by Mario Scalella (translated by Gillian Shaw) (source text)

There are many similarities between rowing boats. Clearly, their weights and dimensions change depending on the number of rowers and seats in each one. The motion of the body too differs largely between sculling (two oars per person) and sweep (one oar per rower), but to the uneducated eye they appear quite similar. However, this is not the case.


Sweep oar boat par excellence – the eight is the only one with a coxswain and is the longest and fastest of all the categories. It demands light, rapid movements particularly at the catch and finish of the stroke, in the “hands away” movement, as well as maximum effort when the oar is locked on. Speed is the most obvious sensation in an 8+. It makes you feel as though the distance you have covered is somehow shorter than it is, and the cox is there to pay little attention to where the boat is going and more to focus on the stroke quality. But woe betide anyone who makes a mistake, such as failing to get your blade out in time or catching a crab. These can be dangerous when you’re moving at high speed. It feels like being on board a motorboat.


Also fast is the quad. The main difference from an 8+ is that the steersperson has to keep any eye on where the boat is going, to avoid unfortunate crashes and leaving your racing line during regattas and heads. This boat has four rowers, each with two oars –  a bit like a wriggling millipede. It is, though, one of the most popular amongst those who row. This boat also requires lightness of movement, and obviously good coordination and understanding within the crew. As always in rowing, each member of the team can count on the collaboration of the other three to eradicate minor discrepancies or temporary glitches, because everyone has to make the same movements. It’s like having a 4-cyclinder straight engine in the boat. This boat feels like being in a four-person bob sleigh.


The coxless four is more technically demanding as it’s a sweep oar boat with two people rowing on stroke side (right) and two on bow side (left) – it’s like having a four opposed-cylinder engine. The force exerted by the crew on either side needs to be even and consistent, otherwise the boat will go off course and will not glide across the water. This boat demands that the rowers work as a crew – a good coxless four is a brilliant quartet of reflected arcs, like Mozart’s music. It feels like being in a fast sailing boat.


The double scull is a boat that’s light to transport but that’s heavier in the water. The crew – the boat’s engine – are made up of only two people and if one of them has a problem, so does the whole team. On the other hand, the boat is not so long and has four oars, which make it very easy to manoeuvre, needing only small adjustments to keep to the correct course. What makes this boat so popular is that you can learn to row in it and continue enjoying rowing in it, at all ages. This boat feels like you’re on a tandem!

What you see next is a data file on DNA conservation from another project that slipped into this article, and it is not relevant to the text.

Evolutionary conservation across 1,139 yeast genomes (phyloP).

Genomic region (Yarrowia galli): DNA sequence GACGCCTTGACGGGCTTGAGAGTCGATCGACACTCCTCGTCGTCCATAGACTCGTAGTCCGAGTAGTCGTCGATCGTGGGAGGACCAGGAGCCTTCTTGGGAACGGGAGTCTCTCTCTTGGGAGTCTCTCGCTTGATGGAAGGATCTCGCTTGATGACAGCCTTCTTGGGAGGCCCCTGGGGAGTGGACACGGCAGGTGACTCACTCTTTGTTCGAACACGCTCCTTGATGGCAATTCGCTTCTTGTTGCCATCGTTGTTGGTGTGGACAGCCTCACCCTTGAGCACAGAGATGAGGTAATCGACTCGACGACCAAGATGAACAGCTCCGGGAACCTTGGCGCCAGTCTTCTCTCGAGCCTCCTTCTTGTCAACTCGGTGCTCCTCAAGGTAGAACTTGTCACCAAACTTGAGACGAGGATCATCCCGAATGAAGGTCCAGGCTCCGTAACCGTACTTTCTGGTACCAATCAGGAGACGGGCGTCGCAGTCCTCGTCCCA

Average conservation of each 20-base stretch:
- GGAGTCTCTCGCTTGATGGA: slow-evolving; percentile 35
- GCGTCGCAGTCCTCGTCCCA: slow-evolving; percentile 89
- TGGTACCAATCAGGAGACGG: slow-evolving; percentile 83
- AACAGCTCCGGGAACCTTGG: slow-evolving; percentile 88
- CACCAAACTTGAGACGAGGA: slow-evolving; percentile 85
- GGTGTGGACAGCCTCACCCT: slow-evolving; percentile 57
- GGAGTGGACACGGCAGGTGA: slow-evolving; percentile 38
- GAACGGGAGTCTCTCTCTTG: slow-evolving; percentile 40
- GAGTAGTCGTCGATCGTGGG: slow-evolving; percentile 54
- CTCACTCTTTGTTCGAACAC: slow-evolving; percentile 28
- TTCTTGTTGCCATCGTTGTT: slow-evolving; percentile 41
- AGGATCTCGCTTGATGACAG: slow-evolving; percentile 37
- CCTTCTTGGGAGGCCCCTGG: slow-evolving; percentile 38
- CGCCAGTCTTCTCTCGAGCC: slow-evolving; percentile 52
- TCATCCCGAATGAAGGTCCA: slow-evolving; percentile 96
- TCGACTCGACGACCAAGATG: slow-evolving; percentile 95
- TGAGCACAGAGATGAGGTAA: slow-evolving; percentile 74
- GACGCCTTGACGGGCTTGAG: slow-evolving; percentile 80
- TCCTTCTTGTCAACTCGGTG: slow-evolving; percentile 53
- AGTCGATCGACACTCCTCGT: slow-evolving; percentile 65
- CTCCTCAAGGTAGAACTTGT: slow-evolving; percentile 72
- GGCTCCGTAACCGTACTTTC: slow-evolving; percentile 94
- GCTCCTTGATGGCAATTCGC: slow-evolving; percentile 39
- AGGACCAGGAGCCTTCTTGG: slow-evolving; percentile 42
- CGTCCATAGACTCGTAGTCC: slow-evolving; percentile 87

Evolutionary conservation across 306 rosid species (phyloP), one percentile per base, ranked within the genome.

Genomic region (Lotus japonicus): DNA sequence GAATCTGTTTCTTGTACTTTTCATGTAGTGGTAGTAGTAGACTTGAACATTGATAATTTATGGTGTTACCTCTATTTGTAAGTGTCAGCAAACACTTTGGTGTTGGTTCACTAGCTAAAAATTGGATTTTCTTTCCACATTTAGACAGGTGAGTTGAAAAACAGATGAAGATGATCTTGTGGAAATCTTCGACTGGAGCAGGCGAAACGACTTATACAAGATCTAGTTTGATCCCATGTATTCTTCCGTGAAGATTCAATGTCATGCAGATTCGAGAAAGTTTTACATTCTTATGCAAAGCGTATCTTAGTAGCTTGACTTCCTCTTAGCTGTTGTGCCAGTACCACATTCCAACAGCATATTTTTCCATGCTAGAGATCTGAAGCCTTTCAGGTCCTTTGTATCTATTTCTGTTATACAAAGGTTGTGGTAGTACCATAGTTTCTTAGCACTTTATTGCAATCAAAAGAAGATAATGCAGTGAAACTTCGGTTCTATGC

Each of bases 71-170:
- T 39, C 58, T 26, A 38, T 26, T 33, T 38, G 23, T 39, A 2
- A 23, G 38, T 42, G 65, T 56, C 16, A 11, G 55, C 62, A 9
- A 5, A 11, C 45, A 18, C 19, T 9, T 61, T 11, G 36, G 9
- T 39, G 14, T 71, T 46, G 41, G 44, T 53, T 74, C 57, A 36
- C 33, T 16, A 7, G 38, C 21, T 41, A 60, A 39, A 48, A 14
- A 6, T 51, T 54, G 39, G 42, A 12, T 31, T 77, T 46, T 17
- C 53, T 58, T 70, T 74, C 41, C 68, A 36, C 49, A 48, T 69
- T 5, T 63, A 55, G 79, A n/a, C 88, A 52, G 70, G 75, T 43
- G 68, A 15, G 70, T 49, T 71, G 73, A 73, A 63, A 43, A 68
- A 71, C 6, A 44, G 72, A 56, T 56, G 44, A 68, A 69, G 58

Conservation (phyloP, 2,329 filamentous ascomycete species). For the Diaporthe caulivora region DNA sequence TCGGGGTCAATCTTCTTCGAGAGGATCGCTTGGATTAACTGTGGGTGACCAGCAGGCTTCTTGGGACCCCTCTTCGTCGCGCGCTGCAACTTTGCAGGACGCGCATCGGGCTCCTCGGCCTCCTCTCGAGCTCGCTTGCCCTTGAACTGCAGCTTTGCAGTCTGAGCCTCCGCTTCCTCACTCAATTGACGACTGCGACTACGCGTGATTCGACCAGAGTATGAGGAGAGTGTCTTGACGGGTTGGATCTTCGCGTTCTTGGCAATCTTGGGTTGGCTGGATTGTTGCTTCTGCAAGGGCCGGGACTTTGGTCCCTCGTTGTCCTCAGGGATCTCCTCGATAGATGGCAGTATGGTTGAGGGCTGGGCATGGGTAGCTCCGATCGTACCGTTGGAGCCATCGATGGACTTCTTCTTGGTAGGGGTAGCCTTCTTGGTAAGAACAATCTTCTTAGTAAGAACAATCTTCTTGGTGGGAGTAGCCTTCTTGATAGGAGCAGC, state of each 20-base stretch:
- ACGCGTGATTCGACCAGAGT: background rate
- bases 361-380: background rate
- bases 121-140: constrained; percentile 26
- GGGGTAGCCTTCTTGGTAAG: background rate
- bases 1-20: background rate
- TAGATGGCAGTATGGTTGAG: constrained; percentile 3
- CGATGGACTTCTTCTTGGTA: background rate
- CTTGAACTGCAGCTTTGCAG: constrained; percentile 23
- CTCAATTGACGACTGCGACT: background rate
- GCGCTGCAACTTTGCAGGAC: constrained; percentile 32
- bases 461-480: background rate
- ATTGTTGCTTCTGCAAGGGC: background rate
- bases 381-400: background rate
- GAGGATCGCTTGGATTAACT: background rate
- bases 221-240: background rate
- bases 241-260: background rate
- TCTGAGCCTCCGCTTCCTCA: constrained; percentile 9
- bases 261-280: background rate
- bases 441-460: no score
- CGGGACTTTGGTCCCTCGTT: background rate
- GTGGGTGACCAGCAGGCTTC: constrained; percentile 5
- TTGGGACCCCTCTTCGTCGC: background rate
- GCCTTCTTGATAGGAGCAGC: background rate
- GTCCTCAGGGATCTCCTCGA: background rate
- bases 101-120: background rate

coxed pair

The sweep oar boat with only two occupants is the coxless pair. It differs from the other boats in that each rower is in charge of his gunwale (side of the boat). There is absolutely no room for errors and a perfect balance of power and stroke movement is imperative. The boat is heavy in the water and you need to tap it along to make it feel light. At the same time, you have to pay attention to your steering as it’s less manoeuvrable with only one rower per side. This boat feels like an untamed horse – you have to become aware of every vibration, communicate confidence and become one with your boat and your crewmate.


The single scull is the shortest of all the boats; it’s light and easy to transport. But with only one rower with two oars, it has an engine of only one cylinder, making it potentially the heaviest and slowest on the water. There are no compromises here – you’re on your own and you have to face up to every situation and problem, alone. It’s useless to say that you need loads of experience before you race in a single, as the slightest mistake can have you out of your seat, just like in a rodeo, and in the water – an inevitability for the less experienced, but even the more able may succumb too. Complete mastery is required. This boat feels like riding a motorbike.

These are my own personal impressions, which I have limited to the six, current Olympic categories. Their differences aside, I prefer the small boats for training, and the quad and eight to for regattas, but each one offers the feeling of freedom. That feeling of being at one with nature that begins every time you push off from the landing stage to cut through the water or venture out to sea, leaving behind the noise, the traffic, the confusion and the violence of our everyday world.



No responses yet

Leave a Reply

%d bloggers like this: